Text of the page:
That isn't to say I will never write something humorous or in the fantasy or other non-dark horror/suspense/sci-fi genre again. I very likely will (and I have since I wrote either of those books). But at least when I do release things "off-genre" now, I'm standing on a very firm platform of being the dark fiction/horror girl who just released a funny story for shits and giggles. Furthermore, those funny stories have a lot more of "me" in them than either Scarlet Letters or Stargazers. When I wrote both of those books, I was still very much finding my way in terms of just learning how to write and finish a novel. They were the equivalent of teething rings. That I even finished them at all was a testament to my desire to write words for a living, period. But that doesn't mean that I had to have those things up for sale. Any other self-respecting author would have stuck those in a trunk and moved on. Me, I tried to query agents and publishers with them and then sell them myself, and for that I am sorry.

4. They Weren't Edited Real Good

The main critique I received on either of those titles was that they needed better editing. Especially Scarlet Letters. And they were right. Editing short stories is a lot easier than editing novels, which is why I hope to have all of my future novels released by a publisher, because at least then I will have a lot more professional help with that process. At the very least, if I do release another novel on my own, it will be put through the wringer much more thoroughly that way.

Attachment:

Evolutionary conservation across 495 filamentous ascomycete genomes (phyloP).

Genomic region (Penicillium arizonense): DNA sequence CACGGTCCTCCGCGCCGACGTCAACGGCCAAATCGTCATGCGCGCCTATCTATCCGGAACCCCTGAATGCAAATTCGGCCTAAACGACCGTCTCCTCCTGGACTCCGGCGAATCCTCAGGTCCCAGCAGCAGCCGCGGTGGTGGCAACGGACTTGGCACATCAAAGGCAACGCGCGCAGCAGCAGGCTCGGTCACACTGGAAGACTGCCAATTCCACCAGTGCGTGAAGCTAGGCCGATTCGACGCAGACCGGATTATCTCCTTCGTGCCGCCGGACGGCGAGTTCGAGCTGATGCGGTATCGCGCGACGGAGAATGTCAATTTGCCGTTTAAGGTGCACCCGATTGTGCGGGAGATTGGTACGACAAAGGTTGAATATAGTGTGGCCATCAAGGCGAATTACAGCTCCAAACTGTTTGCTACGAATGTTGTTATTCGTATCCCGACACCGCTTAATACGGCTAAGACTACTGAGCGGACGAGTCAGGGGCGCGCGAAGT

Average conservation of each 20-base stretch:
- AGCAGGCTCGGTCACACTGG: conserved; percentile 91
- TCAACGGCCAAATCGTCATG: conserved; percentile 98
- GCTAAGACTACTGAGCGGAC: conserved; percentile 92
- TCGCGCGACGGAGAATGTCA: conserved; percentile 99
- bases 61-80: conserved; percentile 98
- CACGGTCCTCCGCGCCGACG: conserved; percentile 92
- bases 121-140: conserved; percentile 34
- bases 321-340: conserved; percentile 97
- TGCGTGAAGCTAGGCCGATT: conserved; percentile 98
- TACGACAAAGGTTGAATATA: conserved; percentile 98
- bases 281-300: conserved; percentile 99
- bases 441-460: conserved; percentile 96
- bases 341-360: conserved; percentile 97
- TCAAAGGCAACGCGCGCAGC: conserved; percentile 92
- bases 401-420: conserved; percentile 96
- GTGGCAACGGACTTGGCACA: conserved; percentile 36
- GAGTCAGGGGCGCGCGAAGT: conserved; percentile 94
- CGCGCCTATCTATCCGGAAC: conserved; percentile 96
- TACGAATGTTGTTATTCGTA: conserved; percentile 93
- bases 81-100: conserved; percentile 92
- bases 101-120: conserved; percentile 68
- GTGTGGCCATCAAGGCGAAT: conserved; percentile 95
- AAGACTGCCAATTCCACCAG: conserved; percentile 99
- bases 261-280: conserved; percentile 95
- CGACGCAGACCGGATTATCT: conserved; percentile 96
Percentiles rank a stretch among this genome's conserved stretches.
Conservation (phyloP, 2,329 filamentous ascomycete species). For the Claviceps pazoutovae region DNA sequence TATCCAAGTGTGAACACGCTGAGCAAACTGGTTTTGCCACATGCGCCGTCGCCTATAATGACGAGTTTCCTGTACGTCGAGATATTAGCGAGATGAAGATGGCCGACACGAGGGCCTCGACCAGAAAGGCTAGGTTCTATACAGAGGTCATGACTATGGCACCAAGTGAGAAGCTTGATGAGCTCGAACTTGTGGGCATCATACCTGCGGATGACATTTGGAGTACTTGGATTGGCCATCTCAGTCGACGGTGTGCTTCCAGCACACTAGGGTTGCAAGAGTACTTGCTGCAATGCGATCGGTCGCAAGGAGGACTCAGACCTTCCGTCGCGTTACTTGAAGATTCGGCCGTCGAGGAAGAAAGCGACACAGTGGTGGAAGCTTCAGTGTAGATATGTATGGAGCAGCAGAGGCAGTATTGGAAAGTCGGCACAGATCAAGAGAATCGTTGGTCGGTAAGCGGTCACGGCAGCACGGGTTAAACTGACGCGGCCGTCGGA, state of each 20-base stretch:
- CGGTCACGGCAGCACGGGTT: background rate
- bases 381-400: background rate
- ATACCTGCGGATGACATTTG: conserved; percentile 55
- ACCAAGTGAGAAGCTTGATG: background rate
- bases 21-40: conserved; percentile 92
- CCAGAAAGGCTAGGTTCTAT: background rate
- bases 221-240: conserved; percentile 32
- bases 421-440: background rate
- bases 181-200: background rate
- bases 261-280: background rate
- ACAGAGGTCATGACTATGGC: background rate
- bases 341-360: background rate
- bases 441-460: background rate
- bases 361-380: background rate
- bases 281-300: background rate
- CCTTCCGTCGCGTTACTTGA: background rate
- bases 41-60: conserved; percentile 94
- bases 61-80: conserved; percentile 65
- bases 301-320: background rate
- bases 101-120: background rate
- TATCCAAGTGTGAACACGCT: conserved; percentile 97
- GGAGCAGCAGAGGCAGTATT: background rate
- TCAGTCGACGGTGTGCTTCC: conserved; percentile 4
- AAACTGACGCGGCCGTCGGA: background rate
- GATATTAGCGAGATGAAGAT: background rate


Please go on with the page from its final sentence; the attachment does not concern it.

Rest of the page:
5. There Is Awesome Shit Coming

Seriously, you guys, there is so much great stuff in terms of novels in the pipeline, I don't want anything sub-par competing with any of it. First is The Last Supper, which is VERY close to its release. Then there is Strings, which I'm so excited about I could just pee myself. There is also the steampunk adventure I co-authored with my pal Ian Thomas Healy being released this September. Colt Coltrane and the Lotus Killer is SO close to being done and you will likely be seeing that one in 2014, provided I haven't found a publisher for it by then. I couldn't be prouder of these books. It's taken a long time to get to this point in my career (five years), but after feeding you a lot of short stories and a couple sub-par novels, I think you will find it worth the wait. That so many of you have been there following along, watching me triumph and fail and find my way in this crazy business means the world to me, and it thrills me to no end that you will be here to see it move up to the next level.

There are a lot of things I liked about Stargazers. It was ultimately a very personal story for me, but told so obliquely that I don't know if anyone actually got that. If anything, I would like to revisit the THEME of that story again someday.

Scarlet Letters is the hardest one of all, because I've re-read that book recently, and I think it's funny and a decent enough read. I am proud of it in a lot of ways, but it was not a book that was written at the right place or the right time. Or by the right author. Either way, it's time to move on.